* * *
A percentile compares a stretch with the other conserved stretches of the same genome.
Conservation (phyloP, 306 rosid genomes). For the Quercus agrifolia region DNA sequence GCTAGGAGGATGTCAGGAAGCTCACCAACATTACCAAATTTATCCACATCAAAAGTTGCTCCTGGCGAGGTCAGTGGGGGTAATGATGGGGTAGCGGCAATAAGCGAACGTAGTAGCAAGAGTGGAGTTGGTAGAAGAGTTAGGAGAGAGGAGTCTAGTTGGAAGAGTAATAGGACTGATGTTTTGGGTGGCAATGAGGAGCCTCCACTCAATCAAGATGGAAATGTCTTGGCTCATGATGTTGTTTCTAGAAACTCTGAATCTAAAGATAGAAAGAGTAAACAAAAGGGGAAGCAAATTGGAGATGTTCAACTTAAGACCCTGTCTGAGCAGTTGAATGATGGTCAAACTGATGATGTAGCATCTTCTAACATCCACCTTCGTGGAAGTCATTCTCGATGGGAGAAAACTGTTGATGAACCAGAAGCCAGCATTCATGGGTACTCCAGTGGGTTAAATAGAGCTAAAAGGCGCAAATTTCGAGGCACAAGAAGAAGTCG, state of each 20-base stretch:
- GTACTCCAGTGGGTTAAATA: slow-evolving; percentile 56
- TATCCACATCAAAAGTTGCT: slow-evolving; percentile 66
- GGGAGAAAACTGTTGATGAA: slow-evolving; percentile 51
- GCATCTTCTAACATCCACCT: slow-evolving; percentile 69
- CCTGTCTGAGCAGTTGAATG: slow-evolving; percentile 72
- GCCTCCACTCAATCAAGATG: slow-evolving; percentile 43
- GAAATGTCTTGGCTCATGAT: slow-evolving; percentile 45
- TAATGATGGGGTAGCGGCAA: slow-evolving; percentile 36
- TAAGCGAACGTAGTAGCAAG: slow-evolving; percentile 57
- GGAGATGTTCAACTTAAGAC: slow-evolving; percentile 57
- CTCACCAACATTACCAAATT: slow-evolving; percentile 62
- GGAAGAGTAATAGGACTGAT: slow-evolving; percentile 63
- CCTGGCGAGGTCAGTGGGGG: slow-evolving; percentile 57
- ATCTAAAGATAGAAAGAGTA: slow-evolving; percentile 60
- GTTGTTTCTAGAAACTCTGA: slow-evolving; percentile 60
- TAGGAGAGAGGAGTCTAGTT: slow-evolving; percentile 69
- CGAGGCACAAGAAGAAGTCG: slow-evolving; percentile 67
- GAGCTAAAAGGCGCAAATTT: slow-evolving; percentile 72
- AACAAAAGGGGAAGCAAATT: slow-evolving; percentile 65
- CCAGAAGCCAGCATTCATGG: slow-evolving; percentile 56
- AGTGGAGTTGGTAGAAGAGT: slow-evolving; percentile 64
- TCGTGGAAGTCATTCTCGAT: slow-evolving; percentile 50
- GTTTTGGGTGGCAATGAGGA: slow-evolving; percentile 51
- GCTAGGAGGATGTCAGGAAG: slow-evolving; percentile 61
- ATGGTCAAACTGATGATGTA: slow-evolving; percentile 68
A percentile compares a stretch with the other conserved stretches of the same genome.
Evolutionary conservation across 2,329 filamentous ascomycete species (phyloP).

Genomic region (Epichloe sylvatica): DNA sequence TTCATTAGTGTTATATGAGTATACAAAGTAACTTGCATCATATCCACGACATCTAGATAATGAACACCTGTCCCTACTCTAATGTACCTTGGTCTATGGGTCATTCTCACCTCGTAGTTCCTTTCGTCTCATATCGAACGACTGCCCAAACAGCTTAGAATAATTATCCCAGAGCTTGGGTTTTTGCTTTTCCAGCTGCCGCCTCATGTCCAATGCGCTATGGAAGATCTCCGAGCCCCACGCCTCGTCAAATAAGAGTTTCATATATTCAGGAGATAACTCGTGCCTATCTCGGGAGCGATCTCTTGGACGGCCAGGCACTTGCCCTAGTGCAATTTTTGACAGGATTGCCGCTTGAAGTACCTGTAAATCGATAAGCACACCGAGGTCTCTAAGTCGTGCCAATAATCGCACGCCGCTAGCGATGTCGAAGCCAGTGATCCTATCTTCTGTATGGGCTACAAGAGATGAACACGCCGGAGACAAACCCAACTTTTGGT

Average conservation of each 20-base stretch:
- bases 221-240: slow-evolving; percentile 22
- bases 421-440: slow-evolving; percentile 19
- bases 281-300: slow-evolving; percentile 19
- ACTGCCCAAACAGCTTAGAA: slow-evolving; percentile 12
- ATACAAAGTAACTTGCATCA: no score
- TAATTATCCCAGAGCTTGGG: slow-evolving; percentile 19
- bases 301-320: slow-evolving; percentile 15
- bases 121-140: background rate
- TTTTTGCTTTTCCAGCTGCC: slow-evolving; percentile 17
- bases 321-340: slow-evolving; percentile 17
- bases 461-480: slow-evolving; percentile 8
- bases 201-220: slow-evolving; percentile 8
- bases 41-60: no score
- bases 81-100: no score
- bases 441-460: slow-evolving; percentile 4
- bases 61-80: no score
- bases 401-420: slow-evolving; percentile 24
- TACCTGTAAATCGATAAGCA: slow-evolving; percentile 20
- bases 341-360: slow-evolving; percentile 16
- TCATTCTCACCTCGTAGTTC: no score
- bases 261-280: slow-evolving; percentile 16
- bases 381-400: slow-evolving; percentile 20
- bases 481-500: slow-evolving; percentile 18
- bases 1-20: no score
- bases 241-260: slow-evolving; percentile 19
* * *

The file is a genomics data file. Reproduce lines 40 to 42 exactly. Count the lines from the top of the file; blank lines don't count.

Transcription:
- TTTTTGCTTTTCCAGCTGCC: slow-evolving; percentile 17
- bases 321-340: slow-evolving; percentile 17
- bases 461-480: slow-evolving; percentile 8